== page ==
24 January 2016

Eighteenth-century Hindi sayings

In a post on the British Library's Asian and African Studies blog, I discussed a Persian dictionary by the eighteenth-century bureaucrat and connoisseur Ānand Rām Mukhliṣ. The dictionary, Mirʾāt al-iṣt̤ilāḥ (ʻMirror of Expressionsʼ) completed in 1158/1745, is a strange work because it's less a dictionary and more a miscellany describing people and things that interested its author. At the end of each chapter, it gives some Persian sayings [muḥāwārāt] sometimes with Hindi equivalents. 

I quoted one of my favourites, dar jang ḥalvā bakhsh nimīkunand [During war they don't hand out sweets], which is rendered in Hindi as laṛāʾī meṁ koʾī laḍḍū nahīṁ baṭte. It's a charming example in part because Persianate halwa has been replaced by Indian laddus. People asked for more examples of Hindi sayings quoted in the text, so here are few:
  • Dūr kī ḍhol suhāwanī [A faraway drum is pleasant; Persian: āwāz-i duhul shinīdan az dūr ḳhūsh ast], i.e. it's good to hear news rather than having to see for one's self.
  • Akhāyā [i.e. khāyā?] kyā jānne bhūke kā ḥāl [How would a person who has eaten know a starving person's situation?;  Persian: ser rā chih gham-i gurusnah ast]
  • Sūm saḳhī kā baras pīchhe lekhā [The miser sends a bill after the generous man's ceremony; Persian: karīm rā ṣad dīnār ḳharaj mī shawad wa baḳhīl rā hāzār dīnār]; The Persian literally means "One spends a hundred dinars on a generous person, and a thousand on a miser." I'm not sure if I have the Hindi translation right.
  • Khūnṭe ke bal bail nāchtā hai [A bullock dances as far as its tether goes; Persian: gosālah bah zor-i mīḳh mī nahad]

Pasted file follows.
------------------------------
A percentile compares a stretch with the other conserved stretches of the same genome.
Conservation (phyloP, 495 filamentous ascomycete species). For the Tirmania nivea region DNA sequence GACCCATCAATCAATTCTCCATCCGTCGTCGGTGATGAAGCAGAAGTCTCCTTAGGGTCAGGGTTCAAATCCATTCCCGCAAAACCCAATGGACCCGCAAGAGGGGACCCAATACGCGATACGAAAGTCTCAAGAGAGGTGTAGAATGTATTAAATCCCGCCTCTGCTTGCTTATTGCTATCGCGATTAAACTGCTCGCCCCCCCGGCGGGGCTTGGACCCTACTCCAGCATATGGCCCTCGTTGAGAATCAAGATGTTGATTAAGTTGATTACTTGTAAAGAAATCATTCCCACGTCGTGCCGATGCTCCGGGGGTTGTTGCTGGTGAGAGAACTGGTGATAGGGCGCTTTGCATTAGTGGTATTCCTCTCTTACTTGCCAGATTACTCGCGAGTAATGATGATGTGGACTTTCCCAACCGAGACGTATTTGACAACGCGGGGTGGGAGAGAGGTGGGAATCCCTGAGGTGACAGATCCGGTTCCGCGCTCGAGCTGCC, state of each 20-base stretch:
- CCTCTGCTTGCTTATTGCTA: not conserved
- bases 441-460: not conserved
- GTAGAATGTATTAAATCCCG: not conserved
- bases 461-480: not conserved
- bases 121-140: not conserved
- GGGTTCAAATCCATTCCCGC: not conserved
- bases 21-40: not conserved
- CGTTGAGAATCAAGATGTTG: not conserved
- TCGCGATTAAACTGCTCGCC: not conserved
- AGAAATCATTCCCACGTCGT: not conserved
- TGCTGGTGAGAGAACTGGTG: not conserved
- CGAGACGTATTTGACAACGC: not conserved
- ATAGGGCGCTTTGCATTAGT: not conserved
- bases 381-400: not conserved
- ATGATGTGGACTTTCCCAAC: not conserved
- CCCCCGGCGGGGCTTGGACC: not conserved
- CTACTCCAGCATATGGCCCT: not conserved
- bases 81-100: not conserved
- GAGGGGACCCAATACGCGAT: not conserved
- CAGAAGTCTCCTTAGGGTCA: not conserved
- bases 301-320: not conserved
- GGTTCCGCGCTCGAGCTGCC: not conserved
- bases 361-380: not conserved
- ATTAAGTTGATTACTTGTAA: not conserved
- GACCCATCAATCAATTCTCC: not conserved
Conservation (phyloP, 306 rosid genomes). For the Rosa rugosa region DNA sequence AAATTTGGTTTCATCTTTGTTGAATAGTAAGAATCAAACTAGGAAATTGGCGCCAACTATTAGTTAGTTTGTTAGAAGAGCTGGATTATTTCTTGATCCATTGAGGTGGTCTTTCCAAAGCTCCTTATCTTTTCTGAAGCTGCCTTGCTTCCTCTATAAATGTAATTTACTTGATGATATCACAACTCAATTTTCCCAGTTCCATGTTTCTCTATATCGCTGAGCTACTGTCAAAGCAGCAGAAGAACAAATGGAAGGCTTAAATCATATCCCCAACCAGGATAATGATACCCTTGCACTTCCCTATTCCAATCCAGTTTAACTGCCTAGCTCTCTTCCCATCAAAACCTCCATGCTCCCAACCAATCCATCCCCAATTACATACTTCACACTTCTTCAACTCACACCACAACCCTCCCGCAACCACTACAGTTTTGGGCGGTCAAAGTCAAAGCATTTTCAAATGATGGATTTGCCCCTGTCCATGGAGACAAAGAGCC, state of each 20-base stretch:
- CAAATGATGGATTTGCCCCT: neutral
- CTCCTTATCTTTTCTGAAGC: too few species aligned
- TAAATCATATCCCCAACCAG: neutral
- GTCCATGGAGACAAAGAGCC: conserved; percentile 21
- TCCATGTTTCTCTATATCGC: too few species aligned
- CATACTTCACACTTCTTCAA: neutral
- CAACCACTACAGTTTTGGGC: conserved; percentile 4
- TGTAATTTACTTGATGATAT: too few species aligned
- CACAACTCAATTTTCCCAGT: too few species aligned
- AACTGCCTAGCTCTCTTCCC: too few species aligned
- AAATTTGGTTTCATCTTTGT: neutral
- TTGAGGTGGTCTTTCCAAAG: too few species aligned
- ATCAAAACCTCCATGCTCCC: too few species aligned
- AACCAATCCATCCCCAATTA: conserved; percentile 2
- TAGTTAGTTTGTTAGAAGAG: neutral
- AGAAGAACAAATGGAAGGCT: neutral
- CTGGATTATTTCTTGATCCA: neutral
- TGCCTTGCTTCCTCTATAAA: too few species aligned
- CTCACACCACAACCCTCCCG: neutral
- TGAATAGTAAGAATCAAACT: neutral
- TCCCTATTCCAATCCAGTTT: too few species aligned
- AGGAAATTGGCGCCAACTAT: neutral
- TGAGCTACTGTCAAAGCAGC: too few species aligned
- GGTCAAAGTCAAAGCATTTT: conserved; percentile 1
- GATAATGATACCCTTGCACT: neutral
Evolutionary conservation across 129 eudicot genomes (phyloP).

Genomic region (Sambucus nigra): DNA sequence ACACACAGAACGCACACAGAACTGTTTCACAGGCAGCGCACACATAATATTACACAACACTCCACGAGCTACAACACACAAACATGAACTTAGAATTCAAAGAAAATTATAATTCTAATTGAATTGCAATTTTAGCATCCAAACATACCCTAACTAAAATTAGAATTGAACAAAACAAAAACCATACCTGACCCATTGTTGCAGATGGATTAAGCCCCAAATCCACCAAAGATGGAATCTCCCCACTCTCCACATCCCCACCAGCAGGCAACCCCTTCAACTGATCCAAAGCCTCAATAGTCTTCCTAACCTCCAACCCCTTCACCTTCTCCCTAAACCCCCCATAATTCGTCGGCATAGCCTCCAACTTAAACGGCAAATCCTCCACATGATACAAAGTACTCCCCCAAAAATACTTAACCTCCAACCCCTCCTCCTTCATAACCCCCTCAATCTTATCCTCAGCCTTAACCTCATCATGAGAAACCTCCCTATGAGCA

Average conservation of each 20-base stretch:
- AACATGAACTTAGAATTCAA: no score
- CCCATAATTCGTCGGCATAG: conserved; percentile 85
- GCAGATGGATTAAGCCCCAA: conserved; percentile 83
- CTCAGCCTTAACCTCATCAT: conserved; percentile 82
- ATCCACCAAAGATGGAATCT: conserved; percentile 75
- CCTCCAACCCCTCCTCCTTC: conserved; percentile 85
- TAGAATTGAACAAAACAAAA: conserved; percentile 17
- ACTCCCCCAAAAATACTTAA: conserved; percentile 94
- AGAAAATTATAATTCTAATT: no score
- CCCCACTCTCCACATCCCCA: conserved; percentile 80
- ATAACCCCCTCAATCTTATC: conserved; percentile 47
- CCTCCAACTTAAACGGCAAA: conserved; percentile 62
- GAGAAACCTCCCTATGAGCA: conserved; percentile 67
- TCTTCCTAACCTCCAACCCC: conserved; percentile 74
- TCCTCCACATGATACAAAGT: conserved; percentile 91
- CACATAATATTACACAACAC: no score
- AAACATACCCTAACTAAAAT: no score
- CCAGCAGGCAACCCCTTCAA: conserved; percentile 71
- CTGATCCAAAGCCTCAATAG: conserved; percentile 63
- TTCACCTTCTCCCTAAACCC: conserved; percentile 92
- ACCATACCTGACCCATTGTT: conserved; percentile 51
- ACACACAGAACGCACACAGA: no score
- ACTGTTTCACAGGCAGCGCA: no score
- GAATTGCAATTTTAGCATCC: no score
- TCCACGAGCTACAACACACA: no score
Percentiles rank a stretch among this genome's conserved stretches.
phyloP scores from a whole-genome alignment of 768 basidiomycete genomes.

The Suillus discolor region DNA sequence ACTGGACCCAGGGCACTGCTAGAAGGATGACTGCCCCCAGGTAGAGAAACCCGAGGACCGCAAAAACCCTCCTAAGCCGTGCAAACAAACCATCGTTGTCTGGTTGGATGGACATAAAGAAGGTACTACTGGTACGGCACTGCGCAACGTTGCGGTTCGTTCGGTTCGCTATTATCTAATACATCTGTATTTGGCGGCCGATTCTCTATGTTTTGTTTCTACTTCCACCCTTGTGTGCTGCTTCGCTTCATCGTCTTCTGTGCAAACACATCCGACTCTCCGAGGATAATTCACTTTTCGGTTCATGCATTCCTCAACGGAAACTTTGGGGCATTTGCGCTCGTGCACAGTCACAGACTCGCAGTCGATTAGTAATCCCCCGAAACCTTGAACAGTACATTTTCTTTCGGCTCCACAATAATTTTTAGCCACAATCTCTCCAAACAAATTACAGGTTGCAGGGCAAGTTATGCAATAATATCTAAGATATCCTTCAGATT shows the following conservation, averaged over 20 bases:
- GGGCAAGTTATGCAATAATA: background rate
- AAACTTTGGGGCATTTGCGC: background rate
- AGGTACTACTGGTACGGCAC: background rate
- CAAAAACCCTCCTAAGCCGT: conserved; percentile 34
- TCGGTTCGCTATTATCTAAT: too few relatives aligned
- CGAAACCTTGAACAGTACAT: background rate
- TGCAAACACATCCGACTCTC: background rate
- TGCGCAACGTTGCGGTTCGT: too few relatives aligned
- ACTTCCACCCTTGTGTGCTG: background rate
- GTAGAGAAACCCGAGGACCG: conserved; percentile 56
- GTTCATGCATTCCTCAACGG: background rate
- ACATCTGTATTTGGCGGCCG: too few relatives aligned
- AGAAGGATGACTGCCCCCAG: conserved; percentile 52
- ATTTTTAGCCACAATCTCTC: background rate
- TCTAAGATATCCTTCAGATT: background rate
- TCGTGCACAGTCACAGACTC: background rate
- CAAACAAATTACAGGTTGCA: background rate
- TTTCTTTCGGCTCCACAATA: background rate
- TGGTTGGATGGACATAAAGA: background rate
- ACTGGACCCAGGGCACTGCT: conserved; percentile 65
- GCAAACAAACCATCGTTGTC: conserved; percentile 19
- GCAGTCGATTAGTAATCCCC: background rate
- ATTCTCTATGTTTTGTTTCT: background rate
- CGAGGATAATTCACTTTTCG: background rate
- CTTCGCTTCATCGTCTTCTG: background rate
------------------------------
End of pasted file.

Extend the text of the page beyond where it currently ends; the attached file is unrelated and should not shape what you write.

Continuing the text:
• Miyān rāẓī bībī rāẓī kyā karegā qāẓī [If the bloke's ready and so's the lady, then what can the qāẓī (judge tasked with keeping morality) do?; Persian: man rāẓī wa to rāẓī gūz bar rīsh-i qāẓī]; What's interesting here is that the Hindi has a sexual subtext for the saying (with some manuscripts calling the qāẓī bhaṛwā, meaning cuckold or pimp) whereas the Persian has just "you and I" in place of the man and lady. On the other hand, in the Persian text disregarding the qāẓī's authority is literally "farting on the qāẓī's beard".
I might try to post some more of these later on. For more on Mukhliṣ and this Indo-Persian culture in general, see my book Delhi: Pages from a Forgotten History.

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NOTES: These have been taken from the selections of adages (amsāl) at the end of each section so there is a lot more Hindi material in the book, usually in the form of single words mentioned as equivalent in meaning to a Persian word, that I have left out. Every single one of these adages was introduced by a formula like “in Hindi they likewise say…” and I’ve looked for those formulaic introductions to pick a few examples. I’ve left out about two dozen other idioms with a Hindi equivalent and hundreds of interesting and culturally-relevant Persian adages for which Mukhlis gives no Hindi equivalent.

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